Ex-defense contractor charged with attempted espionage; sought to provide secrets to Russia
A former defense contractor was charged with attempted espionage after the South Dakota man allegedly sought to provide secret fighter jet technology to the Russian government.
John Murray Rowe Jr., 63, is expected to make his first court appearance Friday following an eight-month investigation in which Rowe repeatedly expressed interest in sharing classified information before disclosing defense systems used by U.S. fighter jets to an FBI undercover agent posing as a Russian government operative, federal prosecutors said.
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According to court documents, Rowe worked for more than four decades as a test engineer for several defense contractors and held various security clearances related to assignments involving aerospace technology.
He was fired in 2018 from an un-disclosed contractor as a possible "insider threat," prosecutors said, after "committing a number of security violations and revealing a fervent interest in Russian affairs, including whether he could obtain a security clearance from the Russian government."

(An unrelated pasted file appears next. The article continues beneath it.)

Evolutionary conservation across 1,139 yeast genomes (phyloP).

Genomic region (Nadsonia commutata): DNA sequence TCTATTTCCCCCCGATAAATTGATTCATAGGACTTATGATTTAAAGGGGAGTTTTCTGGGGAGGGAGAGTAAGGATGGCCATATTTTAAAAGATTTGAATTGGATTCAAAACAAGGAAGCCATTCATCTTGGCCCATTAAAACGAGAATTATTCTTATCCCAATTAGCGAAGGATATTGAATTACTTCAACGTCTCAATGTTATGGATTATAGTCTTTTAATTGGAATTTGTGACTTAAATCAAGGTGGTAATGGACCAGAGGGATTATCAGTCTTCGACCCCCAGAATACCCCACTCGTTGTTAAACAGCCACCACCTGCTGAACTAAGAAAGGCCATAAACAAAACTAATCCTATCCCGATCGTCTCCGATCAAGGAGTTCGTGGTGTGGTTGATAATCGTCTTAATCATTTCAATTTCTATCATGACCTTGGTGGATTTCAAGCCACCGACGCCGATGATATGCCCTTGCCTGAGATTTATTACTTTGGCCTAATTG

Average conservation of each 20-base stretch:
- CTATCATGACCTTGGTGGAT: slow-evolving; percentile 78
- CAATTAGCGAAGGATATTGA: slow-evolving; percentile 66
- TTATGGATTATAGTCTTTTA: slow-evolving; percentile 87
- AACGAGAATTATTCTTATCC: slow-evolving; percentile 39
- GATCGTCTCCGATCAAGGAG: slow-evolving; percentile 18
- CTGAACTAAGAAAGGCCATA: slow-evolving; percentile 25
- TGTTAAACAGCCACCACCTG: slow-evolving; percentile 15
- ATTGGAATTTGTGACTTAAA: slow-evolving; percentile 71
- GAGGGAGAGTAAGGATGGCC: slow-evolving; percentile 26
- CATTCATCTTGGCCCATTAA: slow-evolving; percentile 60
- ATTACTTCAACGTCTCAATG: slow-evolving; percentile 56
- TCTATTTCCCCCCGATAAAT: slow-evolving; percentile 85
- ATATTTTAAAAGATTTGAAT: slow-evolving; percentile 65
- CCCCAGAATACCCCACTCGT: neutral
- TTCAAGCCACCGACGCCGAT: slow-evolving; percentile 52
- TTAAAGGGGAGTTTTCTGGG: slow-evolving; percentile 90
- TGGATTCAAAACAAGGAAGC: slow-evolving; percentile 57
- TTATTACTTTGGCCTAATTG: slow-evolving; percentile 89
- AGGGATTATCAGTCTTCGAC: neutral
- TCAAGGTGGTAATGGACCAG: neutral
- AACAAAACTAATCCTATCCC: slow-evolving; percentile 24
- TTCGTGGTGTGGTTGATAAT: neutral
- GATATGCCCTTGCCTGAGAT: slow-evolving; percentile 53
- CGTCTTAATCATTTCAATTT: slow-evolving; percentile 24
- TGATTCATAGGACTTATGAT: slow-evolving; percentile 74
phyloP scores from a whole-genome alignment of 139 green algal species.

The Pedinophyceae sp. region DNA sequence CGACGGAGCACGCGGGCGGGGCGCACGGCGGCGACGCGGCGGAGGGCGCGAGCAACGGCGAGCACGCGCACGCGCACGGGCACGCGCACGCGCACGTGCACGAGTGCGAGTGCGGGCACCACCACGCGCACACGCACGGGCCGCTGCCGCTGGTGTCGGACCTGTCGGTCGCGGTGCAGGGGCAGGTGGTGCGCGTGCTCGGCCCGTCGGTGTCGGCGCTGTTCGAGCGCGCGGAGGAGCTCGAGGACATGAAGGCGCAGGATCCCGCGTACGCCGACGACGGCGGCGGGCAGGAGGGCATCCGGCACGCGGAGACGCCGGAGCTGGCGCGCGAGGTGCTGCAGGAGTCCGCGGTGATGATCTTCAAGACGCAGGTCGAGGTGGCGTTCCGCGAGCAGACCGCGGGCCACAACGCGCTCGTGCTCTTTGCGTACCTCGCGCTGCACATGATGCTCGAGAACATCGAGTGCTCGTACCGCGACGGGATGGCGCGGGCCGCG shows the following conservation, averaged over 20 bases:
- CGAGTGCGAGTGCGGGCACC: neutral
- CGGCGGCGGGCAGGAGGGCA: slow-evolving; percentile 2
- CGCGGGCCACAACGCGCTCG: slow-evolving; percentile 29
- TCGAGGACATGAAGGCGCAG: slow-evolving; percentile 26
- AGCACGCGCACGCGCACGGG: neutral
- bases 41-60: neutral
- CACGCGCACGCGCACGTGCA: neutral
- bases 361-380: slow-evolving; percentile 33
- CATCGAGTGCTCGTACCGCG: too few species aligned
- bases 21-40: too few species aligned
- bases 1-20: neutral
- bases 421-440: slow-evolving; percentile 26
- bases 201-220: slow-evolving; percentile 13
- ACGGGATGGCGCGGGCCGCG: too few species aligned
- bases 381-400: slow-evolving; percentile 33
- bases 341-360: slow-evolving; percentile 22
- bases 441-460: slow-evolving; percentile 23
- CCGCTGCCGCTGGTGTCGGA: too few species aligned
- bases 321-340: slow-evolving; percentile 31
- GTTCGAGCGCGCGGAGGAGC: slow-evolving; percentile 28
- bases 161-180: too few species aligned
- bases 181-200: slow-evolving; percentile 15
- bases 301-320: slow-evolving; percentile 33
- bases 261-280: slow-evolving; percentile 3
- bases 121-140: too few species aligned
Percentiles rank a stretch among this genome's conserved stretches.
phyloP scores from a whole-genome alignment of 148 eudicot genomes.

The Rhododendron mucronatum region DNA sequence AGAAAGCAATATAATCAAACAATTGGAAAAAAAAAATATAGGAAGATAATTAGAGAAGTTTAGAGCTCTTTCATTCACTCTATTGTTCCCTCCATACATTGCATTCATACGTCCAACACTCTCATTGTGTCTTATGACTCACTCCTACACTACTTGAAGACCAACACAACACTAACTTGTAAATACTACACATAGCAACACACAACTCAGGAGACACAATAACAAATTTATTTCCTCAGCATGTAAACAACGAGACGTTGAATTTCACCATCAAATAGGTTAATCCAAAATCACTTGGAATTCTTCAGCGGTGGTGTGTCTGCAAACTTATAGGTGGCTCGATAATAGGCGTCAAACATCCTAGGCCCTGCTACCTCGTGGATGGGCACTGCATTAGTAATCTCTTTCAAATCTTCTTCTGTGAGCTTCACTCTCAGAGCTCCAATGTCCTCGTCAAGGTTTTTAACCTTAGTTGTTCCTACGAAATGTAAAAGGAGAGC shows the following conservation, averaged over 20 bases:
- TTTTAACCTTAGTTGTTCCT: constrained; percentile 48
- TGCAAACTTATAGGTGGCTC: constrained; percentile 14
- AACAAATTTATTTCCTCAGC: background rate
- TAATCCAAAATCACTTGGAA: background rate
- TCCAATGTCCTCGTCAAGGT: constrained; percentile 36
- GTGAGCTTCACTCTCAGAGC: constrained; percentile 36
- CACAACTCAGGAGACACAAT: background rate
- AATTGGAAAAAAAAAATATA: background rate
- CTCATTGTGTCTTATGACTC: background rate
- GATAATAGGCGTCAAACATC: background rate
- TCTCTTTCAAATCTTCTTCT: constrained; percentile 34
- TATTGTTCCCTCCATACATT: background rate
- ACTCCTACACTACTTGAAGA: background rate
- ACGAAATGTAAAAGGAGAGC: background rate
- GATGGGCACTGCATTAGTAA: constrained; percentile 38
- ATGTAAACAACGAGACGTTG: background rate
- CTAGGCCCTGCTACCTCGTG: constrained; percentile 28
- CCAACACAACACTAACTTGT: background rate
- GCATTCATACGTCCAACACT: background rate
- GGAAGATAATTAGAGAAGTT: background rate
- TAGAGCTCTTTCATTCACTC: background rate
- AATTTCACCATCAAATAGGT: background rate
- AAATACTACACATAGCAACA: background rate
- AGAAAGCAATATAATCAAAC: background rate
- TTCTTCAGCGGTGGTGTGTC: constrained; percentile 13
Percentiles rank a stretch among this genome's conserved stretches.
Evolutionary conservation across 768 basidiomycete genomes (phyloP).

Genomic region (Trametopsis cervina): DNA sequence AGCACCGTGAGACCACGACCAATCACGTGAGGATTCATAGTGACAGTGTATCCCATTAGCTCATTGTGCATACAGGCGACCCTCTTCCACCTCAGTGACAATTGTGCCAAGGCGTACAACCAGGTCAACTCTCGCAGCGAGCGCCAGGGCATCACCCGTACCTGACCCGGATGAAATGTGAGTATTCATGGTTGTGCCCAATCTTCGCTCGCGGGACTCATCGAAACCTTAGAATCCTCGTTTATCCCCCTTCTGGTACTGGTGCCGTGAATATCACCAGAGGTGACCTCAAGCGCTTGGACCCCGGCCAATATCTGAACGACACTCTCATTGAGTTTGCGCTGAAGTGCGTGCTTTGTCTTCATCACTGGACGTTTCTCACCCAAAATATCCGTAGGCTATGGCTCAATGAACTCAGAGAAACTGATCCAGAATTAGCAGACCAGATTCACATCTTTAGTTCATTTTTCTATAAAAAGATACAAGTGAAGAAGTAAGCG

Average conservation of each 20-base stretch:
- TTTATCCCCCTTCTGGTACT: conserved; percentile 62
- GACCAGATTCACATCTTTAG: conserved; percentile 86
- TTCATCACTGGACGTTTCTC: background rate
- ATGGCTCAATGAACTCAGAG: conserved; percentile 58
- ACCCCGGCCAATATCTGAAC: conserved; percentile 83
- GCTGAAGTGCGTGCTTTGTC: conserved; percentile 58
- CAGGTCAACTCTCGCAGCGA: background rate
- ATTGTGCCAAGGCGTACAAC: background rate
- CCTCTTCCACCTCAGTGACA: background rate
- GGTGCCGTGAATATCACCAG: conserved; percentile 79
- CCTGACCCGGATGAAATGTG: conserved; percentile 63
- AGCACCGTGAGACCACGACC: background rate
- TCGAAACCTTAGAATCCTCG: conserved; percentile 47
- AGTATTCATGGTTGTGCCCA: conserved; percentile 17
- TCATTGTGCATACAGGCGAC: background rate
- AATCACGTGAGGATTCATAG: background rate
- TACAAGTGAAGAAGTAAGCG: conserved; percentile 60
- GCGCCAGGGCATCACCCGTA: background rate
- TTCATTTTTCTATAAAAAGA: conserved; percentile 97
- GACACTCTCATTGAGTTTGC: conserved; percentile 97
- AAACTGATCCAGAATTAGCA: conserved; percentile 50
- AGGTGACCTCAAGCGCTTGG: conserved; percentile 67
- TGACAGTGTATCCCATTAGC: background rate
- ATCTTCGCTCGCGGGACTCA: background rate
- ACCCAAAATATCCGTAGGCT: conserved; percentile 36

Seizing on that troubled work history, the FBI launched an investigation in March 2020, arranging for Rowe to meet with the undercover agent. The meeting was followed by an exchange of more than 300 emails with a second undercover in which the engineer expressed his "willingness to work for the Russian government."
In one of the emails, according to prosecutors, Rowe allegedly told his undercover handler: "If I can’t get a job here then I’ll go work for the other team.”
According to court documents, Rowe expressed an interest in aiding Russia and moving to the country after his very first meeting at a local hotel in Deadwood, South Dakota.
"I’ve been saying this to people. I said, 'I’m gonna go work for the Russians.' I’ve been saying that for the last two years," Rowe allegedly told the agent.
"And we... heard you." the undercover agent replied.
"Then you show up," Rowe said, laughing.
"We heard you," the agent said. "That's why I'm here."
Rowe allegedly reaffirmed his interest in working for Russia in a series of emails, including a July 31, 2020 contact in which he also related a fear of exposure.
"If you have any real work that needs to get done, I’m willing to do it," he told one of the undercovers. "I have to be real careful on who I talk to."
Days later, on Aug. 5, Rowe appeared more anxious.
"I think your my only hope of getting to Russia before the bottom drop out here in the United States…," he said, according court documents. "I wanted to open bank account in Russia but I need your help doing so."
A month later, during a second in-person meeting with the first FBI undercover at a South Dakota hotel, Rowe "made multiple disclosures" of secret information related to Air Force defense systems.
Rowe is formally charged with attempting to communicate national defense information to aid a foreign government. If convicted, he faces a maximum penalty of life in prison.
This article originally appeared on USA TODAY: Ex-defense contractor charged with attempted espionage